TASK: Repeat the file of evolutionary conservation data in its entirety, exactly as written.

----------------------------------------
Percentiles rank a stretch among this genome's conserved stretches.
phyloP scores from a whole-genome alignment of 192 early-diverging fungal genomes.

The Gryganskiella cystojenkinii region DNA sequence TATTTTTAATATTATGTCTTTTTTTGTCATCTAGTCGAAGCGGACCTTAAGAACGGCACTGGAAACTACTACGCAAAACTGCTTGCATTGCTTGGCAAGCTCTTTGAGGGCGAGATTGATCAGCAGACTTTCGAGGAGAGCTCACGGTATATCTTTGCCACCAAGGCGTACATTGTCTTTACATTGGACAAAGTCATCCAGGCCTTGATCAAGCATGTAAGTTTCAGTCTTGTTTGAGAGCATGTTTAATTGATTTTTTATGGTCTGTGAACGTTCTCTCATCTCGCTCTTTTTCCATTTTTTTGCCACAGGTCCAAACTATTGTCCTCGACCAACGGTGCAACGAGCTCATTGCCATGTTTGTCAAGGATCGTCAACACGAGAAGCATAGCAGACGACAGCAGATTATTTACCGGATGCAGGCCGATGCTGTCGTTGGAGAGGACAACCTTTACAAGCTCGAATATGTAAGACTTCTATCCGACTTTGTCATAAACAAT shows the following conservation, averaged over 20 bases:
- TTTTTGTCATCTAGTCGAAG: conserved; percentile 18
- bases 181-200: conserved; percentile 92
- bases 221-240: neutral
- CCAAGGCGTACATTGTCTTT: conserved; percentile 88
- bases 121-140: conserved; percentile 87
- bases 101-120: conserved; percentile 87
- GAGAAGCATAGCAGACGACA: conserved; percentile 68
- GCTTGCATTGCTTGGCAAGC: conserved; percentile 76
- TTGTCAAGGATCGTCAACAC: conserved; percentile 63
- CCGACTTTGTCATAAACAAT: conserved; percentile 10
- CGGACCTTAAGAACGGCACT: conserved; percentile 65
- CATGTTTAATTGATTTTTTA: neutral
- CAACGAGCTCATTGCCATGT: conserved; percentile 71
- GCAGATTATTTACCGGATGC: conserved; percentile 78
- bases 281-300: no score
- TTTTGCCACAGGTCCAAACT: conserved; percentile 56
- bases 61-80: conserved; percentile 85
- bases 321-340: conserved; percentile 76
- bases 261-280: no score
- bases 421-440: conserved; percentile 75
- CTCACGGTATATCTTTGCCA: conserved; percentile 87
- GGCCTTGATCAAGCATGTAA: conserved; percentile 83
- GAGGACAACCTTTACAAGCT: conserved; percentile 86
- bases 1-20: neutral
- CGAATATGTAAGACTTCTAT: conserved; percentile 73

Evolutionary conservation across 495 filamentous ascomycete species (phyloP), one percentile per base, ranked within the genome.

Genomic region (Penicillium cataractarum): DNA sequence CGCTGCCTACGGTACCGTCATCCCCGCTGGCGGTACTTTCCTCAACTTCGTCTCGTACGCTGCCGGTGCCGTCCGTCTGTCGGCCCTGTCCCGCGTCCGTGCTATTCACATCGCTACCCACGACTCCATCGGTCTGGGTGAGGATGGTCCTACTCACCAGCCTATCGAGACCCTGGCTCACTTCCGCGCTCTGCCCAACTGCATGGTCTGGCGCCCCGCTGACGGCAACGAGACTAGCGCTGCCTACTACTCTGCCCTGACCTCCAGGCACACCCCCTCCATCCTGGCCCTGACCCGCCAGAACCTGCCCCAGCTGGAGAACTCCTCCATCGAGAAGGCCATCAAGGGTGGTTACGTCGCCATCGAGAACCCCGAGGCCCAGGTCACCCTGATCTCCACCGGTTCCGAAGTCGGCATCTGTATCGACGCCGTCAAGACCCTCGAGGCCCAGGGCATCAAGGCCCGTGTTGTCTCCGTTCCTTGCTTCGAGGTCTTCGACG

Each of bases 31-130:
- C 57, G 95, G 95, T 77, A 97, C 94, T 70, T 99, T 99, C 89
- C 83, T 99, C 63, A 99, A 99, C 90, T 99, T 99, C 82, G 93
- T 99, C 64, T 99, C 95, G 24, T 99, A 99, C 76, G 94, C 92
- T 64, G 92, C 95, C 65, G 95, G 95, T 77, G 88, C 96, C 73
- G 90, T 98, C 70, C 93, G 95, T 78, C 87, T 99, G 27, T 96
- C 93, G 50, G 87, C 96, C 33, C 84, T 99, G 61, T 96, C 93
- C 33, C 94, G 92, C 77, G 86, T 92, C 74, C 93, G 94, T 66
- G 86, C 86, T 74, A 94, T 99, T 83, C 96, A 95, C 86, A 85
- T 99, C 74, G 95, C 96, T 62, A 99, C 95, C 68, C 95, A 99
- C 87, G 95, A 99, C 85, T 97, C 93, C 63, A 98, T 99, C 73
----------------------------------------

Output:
Percentiles rank a stretch among this genome's conserved stretches.
phyloP scores from a whole-genome alignment of 192 early-diverging fungal genomes.

The Gryganskiella cystojenkinii region DNA sequence TATTTTTAATATTATGTCTTTTTTTGTCATCTAGTCGAAGCGGACCTTAAGAACGGCACTGGAAACTACTACGCAAAACTGCTTGCATTGCTTGGCAAGCTCTTTGAGGGCGAGATTGATCAGCAGACTTTCGAGGAGAGCTCACGGTATATCTTTGCCACCAAGGCGTACATTGTCTTTACATTGGACAAAGTCATCCAGGCCTTGATCAAGCATGTAAGTTTCAGTCTTGTTTGAGAGCATGTTTAATTGATTTTTTATGGTCTGTGAACGTTCTCTCATCTCGCTCTTTTTCCATTTTTTTGCCACAGGTCCAAACTATTGTCCTCGACCAACGGTGCAACGAGCTCATTGCCATGTTTGTCAAGGATCGTCAACACGAGAAGCATAGCAGACGACAGCAGATTATTTACCGGATGCAGGCCGATGCTGTCGTTGGAGAGGACAACCTTTACAAGCTCGAATATGTAAGACTTCTATCCGACTTTGTCATAAACAAT shows the following conservation, averaged over 20 bases:
- TTTTTGTCATCTAGTCGAAG: conserved; percentile 18
- bases 181-200: conserved; percentile 92
- bases 221-240: neutral
- CCAAGGCGTACATTGTCTTT: conserved; percentile 88
- bases 121-140: conserved; percentile 87
- bases 101-120: conserved; percentile 87
- GAGAAGCATAGCAGACGACA: conserved; percentile 68
- GCTTGCATTGCTTGGCAAGC: conserved; percentile 76
- TTGTCAAGGATCGTCAACAC: conserved; percentile 63
- CCGACTTTGTCATAAACAAT: conserved; percentile 10
- CGGACCTTAAGAACGGCACT: conserved; percentile 65
- CATGTTTAATTGATTTTTTA: neutral
- CAACGAGCTCATTGCCATGT: conserved; percentile 71
- GCAGATTATTTACCGGATGC: conserved; percentile 78
- bases 281-300: no score
- TTTTGCCACAGGTCCAAACT: conserved; percentile 56
- bases 61-80: conserved; percentile 85
- bases 321-340: conserved; percentile 76
- bases 261-280: no score
- bases 421-440: conserved; percentile 75
- CTCACGGTATATCTTTGCCA: conserved; percentile 87
- GGCCTTGATCAAGCATGTAA: conserved; percentile 83
- GAGGACAACCTTTACAAGCT: conserved; percentile 86
- bases 1-20: neutral
- CGAATATGTAAGACTTCTAT: conserved; percentile 73

Evolutionary conservation across 495 filamentous ascomycete species (phyloP), one percentile per base, ranked within the genome.

Genomic region (Penicillium cataractarum): DNA sequence CGCTGCCTACGGTACCGTCATCCCCGCTGGCGGTACTTTCCTCAACTTCGTCTCGTACGCTGCCGGTGCCGTCCGTCTGTCGGCCCTGTCCCGCGTCCGTGCTATTCACATCGCTACCCACGACTCCATCGGTCTGGGTGAGGATGGTCCTACTCACCAGCCTATCGAGACCCTGGCTCACTTCCGCGCTCTGCCCAACTGCATGGTCTGGCGCCCCGCTGACGGCAACGAGACTAGCGCTGCCTACTACTCTGCCCTGACCTCCAGGCACACCCCCTCCATCCTGGCCCTGACCCGCCAGAACCTGCCCCAGCTGGAGAACTCCTCCATCGAGAAGGCCATCAAGGGTGGTTACGTCGCCATCGAGAACCCCGAGGCCCAGGTCACCCTGATCTCCACCGGTTCCGAAGTCGGCATCTGTATCGACGCCGTCAAGACCCTCGAGGCCCAGGGCATCAAGGCCCGTGTTGTCTCCGTTCCTTGCTTCGAGGTCTTCGACG

Each of bases 31-130:
- C 57, G 95, G 95, T 77, A 97, C 94, T 70, T 99, T 99, C 89
- C 83, T 99, C 63, A 99, A 99, C 90, T 99, T 99, C 82, G 93
- T 99, C 64, T 99, C 95, G 24, T 99, A 99, C 76, G 94, C 92
- T 64, G 92, C 95, C 65, G 95, G 95, T 77, G 88, C 96, C 73
- G 90, T 98, C 70, C 93, G 95, T 78, C 87, T 99, G 27, T 96
- C 93, G 50, G 87, C 96, C 33, C 84, T 99, G 61, T 96, C 93
- C 33, C 94, G 92, C 77, G 86, T 92, C 74, C 93, G 94, T 66
- G 86, C 86, T 74, A 94, T 99, T 83, C 96, A 95, C 86, A 85
- T 99, C 74, G 95, C 96, T 62, A 99, C 95, C 68, C 95, A 99
- C 87, G 95, A 99, C 85, T 97, C 93, C 63, A 98, T 99, C 73